Saturday, October 11, 2014

Pushing Your Limits, by Arden Ruttan

Gaining enlightenment is probably one of the hardest accomplishments a person can achieve. Living a life that is crystal clear in every thought and everything you do is obviously not something easy to do.  It takes thousands of hours of focused practice and a total willingness to change by letting go of attachments and ego-clinging.

Shang Longrik Gyatso Rinpoche ' s student
Serving others can take many forms
Many people feel that just by sitting on a meditation cushion for countless hours they can achieve. If while sitting you just let your mind wander, is that still considered focused practice? An important part of Buddhist practice is being opened-minded enough to accept teachings to help the student break through their egos and attachments.  Rinpoche recently discussed this in an article when he stated that a noble person is one who is able to “not be bound by convention.” An open-mindedness to teachings that might be considered unconventional though essentially rooted in the same tradition is an important factor for growth on the Vajrayana path.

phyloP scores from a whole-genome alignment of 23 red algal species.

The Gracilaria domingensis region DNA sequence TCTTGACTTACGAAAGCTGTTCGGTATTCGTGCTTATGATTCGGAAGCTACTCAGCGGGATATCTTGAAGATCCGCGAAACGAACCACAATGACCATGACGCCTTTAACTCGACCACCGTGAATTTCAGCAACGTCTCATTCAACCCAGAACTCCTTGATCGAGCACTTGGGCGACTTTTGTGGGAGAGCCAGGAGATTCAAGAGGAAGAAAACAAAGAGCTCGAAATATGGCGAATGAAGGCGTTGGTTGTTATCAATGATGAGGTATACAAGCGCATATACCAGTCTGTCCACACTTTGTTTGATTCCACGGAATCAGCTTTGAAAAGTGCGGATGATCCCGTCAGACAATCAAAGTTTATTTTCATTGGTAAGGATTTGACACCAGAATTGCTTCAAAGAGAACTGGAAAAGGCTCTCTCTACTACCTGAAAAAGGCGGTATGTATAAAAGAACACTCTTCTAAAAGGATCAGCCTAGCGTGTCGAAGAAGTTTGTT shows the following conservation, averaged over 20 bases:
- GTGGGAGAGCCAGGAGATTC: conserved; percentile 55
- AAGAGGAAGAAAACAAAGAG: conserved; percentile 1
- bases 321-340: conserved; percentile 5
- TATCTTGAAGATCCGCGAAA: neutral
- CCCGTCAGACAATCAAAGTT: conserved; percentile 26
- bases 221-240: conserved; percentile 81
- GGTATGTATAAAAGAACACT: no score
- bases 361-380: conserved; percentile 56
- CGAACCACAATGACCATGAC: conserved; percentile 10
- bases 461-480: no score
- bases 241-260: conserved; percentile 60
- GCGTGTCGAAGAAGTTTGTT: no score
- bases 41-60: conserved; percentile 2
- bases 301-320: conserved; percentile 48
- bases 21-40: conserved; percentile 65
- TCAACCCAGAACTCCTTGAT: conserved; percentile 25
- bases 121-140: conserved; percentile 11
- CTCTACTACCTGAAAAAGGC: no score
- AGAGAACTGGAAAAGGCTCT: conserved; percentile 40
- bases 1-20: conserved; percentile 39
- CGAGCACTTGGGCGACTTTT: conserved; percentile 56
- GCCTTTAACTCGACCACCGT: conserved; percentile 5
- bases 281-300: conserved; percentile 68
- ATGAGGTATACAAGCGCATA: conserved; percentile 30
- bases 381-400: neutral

So when a master as awesome as Shang Longrik Gyatso Rinpoche gives you some seemingly impossible task like “don't sleep for a week” or “do 100,000 prostration in three months,” the same logic applies. You can gripe and moan to your friends about how insane the request is, or you can recognize it as a unique chance to learn (or unlearn) something, a chance to quickly make some real progress that you couldn't get from just sitting on a meditation cushion. Either way the choice is yours. No one is going to force you or confiscate your Dharma robes. The worst that will happen when you refuse to rise to the challenge is that you’ll miss a chance to get a little closer to enlightenment.

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